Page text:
With Precision One and Winchester, reliability was phenomenal. From bench shooting through drills and even the occasional mag dump. Accuracy was good overall, with surprising results from the Winchester White Box 145-grain FMJ. It wasn’t uncommon to achieve 2.5 to 3.5 inch 100 yard 5-shot groups from the White Box FMJ. Groups shrank drastically switching to the Deer Season XP load with my best 5-shot group measuring 1.75-inches at 100 yards.
I use a 2.5-10x Nightforce rifle scope and rifle bags for resting (along with a bipod when applicable) when testing for accuracy at 100 yards. For a 6-pound, lightweight "gas gun", I found accuracy of this 350 Legend to be unexpectedly good overall. A person should expect 2-inch groups from bulk factory ammunition and an AR-15 while a bolt-action should do even better.
The cartridge is promising in terms of accuracy. It is certainly more than adequate in terms of terminal performance and barrier penetration to be considered for effectively dispatching two and four legged foes. The projectile is less likely to deviate from harder barriers than lessor cartridges, and will carry more mass through barriers to effectively stop a threat. The 350 Legend offers great capacity considering its bore-size, a low recoil impulse, and an inexpensive entry into the "big-bore AR" scene in terms of ammunition cost and availability than the typical "big-bore" offerings (.458 SOCOM, .450 Bushmaster and the .50 Beowulf). Most of my 350 Legend ammo came from Wal-Mart, while grocery shopping. Dwell on that for a moment. While the cartridge does have its naysayers, the capabilities and performance makes for a promising caliber for multiple applications.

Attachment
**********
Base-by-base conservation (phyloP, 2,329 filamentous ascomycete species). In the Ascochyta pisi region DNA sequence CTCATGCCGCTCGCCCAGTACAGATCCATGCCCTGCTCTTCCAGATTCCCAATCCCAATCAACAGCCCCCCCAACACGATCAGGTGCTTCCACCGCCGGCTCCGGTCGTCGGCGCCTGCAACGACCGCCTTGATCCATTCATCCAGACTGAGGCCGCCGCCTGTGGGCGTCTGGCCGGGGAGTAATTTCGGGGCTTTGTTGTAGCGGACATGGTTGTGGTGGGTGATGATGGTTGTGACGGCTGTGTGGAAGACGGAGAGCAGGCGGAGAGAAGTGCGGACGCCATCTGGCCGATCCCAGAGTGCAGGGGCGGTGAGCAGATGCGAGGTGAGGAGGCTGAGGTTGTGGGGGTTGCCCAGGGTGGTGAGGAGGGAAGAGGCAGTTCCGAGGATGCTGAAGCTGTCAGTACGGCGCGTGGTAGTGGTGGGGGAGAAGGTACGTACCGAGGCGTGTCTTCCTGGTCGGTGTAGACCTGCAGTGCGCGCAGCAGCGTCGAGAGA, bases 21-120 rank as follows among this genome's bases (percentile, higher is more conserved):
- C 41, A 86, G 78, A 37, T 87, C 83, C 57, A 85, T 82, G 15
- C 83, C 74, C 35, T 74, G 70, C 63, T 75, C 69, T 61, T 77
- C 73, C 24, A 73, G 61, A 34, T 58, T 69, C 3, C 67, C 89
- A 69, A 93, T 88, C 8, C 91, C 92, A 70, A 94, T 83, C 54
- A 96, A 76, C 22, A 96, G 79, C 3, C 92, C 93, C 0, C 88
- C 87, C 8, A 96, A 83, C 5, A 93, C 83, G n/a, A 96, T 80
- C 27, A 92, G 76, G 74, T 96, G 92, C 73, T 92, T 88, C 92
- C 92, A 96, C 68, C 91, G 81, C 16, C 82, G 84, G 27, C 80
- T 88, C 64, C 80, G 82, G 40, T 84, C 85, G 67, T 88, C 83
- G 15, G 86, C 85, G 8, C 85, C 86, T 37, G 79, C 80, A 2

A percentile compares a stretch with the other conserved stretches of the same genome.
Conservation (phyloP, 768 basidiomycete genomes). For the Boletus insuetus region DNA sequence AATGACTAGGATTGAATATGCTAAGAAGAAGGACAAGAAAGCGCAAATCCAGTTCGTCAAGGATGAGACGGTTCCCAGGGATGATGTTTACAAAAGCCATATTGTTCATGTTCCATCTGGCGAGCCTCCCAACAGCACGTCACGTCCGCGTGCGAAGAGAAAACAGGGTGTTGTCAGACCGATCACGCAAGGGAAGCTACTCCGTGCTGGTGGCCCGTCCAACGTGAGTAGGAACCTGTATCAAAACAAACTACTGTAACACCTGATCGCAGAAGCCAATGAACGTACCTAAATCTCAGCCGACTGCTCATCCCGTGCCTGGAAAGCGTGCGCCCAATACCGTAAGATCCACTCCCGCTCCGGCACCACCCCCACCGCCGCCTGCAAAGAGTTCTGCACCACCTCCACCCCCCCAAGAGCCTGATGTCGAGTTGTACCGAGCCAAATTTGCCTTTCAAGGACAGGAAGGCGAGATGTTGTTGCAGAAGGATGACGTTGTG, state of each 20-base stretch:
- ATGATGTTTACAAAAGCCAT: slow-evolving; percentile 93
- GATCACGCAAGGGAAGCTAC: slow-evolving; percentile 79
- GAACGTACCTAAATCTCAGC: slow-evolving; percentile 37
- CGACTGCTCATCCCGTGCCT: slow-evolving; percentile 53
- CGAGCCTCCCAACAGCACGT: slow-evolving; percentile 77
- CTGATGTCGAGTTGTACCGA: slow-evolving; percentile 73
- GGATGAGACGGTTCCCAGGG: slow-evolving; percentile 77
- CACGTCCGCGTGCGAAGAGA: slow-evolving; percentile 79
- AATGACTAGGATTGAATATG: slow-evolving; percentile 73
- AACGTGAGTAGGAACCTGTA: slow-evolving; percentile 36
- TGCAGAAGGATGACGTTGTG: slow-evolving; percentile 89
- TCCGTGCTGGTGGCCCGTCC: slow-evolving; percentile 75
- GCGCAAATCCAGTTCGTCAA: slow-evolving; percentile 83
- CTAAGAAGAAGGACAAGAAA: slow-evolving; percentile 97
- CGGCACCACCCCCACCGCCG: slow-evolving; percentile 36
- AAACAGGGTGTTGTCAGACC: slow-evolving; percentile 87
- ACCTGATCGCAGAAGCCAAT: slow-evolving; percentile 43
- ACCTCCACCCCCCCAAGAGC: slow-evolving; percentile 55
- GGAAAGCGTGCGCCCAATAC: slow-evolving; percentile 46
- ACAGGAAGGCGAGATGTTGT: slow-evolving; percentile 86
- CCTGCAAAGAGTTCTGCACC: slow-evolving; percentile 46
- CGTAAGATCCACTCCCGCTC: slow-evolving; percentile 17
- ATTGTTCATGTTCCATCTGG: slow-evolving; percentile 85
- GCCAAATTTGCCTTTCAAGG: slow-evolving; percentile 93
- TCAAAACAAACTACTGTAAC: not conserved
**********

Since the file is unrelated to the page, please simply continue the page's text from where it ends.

If you have any thoughts or comments on this article, we’d love to hear them. Email us at FirearmsNews@Outdoorsg.com.
About the Author:
Michelle Hamilton has a Bachelor’s degree in Criminal Justice/Homeland Security, is a serious student of wound ballistics, military history, small arms design and manufacturing and is a competitive shooter.